October 2020 - Situation Report of the Latin American Alliance of Economic Consultants: Lower devaluation.

The LAECO Alliance countries project a lower devaluation of their currencies for 2021, compared to the one presented in 2020. This trend is expected to continue in 2022 in most countries, except for Argentina where an increase in devaluation is forecast for the Argentinean Peso in that year.

September 2020 - Situation Report of the Latin American Alliance of Economic Consultants: Prices going down.

The countries of the LAECO Alliance project an average inflation of 1.40% for 2020, a figure lower than the 2.58% presented in 2019. The COVID-19 crisis will also be reflected in prices, although the figures are expected to increase again from 2021.

August 2020 - Report of the Latin American Alliance of Economic Consultants: Colombia slightly above the average for Latin America.

The economic growth forecasts of the LAECO Alliance countries project an expected growth of -9.14% for the countries of the region in 2020. Colombia is slightly above this average, with a forecast of -7%

July 2020 - Report of the Latin American Alliance of Economic Consultancies LAECO: Growth recovery for 2021

According to the LAECO Alliance countries, the average of the growth forecasts in Latin America in 2020 is -9.6%, and -7.4% excluding Venezuela. The economies are expected to recover in 2021, forecasting an average growth for that year of 3.5% and 4.1% excluding Venezuela.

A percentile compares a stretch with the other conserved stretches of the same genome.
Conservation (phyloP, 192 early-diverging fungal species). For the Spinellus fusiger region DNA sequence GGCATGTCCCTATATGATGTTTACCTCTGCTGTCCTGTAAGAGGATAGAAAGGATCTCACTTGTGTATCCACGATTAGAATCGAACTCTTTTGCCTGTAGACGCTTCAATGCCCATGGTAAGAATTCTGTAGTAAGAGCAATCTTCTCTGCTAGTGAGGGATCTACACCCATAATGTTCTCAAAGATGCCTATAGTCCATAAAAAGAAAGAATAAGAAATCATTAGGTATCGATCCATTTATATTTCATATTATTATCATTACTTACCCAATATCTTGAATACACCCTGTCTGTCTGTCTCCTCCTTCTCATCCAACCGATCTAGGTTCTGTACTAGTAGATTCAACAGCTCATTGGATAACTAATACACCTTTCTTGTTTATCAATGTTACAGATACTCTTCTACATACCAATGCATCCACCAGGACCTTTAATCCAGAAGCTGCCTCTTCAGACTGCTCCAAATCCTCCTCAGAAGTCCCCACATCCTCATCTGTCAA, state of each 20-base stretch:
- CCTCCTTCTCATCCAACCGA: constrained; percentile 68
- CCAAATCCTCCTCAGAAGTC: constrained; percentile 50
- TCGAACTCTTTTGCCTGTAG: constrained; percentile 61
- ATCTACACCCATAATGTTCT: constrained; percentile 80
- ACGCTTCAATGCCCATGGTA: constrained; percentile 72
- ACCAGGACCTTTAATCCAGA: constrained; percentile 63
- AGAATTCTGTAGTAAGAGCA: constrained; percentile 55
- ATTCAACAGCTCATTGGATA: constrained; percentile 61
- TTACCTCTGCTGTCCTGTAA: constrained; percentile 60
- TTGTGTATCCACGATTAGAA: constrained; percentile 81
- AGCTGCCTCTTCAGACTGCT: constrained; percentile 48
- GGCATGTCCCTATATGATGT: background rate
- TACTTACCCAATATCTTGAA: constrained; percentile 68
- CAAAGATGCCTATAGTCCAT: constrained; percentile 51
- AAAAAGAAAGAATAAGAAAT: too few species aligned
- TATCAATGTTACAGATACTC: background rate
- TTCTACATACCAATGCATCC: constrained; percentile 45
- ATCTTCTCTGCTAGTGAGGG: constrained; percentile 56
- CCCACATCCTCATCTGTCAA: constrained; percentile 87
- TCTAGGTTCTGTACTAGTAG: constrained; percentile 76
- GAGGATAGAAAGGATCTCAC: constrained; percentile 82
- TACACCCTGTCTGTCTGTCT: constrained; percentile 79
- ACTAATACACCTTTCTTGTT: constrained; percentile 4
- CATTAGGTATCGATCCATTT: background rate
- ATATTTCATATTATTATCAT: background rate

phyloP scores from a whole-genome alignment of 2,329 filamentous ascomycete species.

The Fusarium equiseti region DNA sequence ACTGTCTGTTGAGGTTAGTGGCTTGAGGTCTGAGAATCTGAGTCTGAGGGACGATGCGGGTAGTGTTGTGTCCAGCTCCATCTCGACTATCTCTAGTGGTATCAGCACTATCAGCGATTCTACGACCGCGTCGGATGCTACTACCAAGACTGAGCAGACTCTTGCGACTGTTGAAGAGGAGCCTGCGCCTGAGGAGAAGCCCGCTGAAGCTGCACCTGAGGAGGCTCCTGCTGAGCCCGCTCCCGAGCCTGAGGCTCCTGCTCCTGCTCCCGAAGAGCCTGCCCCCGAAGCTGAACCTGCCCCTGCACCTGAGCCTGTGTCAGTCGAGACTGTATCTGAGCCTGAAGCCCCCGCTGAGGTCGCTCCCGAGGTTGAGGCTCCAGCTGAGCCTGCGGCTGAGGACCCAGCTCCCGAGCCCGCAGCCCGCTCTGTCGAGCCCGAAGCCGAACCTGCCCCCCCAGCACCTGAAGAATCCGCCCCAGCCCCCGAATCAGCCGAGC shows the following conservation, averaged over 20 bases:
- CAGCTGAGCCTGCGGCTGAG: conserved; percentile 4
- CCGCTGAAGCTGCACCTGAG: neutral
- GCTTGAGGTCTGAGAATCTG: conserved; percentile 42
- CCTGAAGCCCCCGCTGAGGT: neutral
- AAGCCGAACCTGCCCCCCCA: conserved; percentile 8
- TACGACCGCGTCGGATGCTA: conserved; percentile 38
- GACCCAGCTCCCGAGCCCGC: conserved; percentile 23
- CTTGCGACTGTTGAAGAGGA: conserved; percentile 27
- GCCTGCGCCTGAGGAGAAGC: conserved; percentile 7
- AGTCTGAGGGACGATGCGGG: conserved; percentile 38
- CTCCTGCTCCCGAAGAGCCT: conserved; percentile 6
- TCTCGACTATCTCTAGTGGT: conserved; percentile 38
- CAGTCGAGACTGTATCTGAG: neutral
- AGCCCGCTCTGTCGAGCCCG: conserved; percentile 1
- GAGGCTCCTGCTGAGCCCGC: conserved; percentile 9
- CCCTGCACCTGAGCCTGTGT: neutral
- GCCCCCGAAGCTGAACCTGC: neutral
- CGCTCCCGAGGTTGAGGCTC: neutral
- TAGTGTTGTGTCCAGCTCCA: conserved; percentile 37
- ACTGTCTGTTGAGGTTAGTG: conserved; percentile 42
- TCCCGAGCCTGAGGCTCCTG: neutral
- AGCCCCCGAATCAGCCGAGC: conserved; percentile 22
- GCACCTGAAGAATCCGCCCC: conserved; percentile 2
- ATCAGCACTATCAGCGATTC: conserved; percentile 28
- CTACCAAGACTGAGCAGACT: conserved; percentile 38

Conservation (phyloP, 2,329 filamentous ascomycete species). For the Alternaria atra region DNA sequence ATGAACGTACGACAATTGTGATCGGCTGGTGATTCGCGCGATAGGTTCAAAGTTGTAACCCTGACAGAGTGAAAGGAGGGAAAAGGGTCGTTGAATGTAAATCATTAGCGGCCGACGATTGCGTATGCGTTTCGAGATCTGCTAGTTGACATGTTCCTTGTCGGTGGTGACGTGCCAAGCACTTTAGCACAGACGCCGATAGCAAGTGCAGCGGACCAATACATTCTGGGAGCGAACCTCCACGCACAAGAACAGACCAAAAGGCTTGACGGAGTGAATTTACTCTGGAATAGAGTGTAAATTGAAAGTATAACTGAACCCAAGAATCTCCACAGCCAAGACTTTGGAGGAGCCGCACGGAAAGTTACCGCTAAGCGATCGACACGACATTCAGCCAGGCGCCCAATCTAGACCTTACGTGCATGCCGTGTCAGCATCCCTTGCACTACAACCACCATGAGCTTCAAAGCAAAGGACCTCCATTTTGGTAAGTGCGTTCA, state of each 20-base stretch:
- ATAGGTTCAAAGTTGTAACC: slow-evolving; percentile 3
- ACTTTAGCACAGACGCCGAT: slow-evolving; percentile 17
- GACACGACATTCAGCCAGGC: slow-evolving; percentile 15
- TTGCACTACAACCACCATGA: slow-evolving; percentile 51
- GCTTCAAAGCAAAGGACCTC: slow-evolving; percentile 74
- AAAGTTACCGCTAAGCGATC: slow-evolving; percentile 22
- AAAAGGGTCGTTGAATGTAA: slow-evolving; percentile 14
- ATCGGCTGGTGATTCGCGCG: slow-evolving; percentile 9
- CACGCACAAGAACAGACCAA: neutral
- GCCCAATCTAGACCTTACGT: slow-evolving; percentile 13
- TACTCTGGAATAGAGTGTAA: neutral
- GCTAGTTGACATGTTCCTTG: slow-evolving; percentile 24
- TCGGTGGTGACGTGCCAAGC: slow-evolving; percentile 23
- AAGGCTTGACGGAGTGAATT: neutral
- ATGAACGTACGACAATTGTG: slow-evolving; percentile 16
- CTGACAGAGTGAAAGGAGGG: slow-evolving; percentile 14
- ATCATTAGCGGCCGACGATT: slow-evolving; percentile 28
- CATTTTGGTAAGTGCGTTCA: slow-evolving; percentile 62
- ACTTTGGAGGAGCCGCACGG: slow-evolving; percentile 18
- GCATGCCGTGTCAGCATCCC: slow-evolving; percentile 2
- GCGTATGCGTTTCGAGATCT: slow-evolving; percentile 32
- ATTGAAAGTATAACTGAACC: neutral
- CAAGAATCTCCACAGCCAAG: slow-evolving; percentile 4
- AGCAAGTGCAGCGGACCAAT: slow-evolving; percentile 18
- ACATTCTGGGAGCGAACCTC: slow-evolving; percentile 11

June 2020 - Report of the Latin American Alliance of Economic Consultancies LAECO: Growth projections for 2020

The LAECO Alliance adjusts its forecasts for growth, inflation, unemployment and other macroeconomic variables of the Latin American economies for 2020. A sharp drop in the economic growth of the countries is expected, which varies between -0, 6% forecast for Paraguay, and -27.5% forecast for Venezuela.

May 2020 - Latín American Alliance of Economic Consultancies juncture report: Projections on the effect of the COVID-19 crisis over the economies

The LAECO Alliance publishes its forecasts for economic growth, inflation, unemployment and other macroeconomic variables of the Latin American economies for May 2020. A significant contraction is forecast in all countries due to the crisis generated by COVID- 19, which in some economies is accentuated by the decrease in the prices of oil and other commodities. In the Colombian case, Econometría Consultores forecasts a GDP variation of -3.0% for the current year. For more information on this analysis, request your subscription to the LAECO Monthly Newsletter.

April 2020 - COVID-2019 special report LAECO

The Latin American Alliance of Economic Consultancies - LAECO presents a special report about the COVID-19 situation in Latin America and the governments responses to face the crisis.

To view the document click here

November 2019 - A regular economic performance mixed with political uncertainty

CPI inflation in October was 3.86%, which is near to the upper limit of Banco de la Republica's target range. The economy is expected to grow to 3.2% in 2019, which is consistent with the growth of 3.3% of GDP in the third quarter of 2019.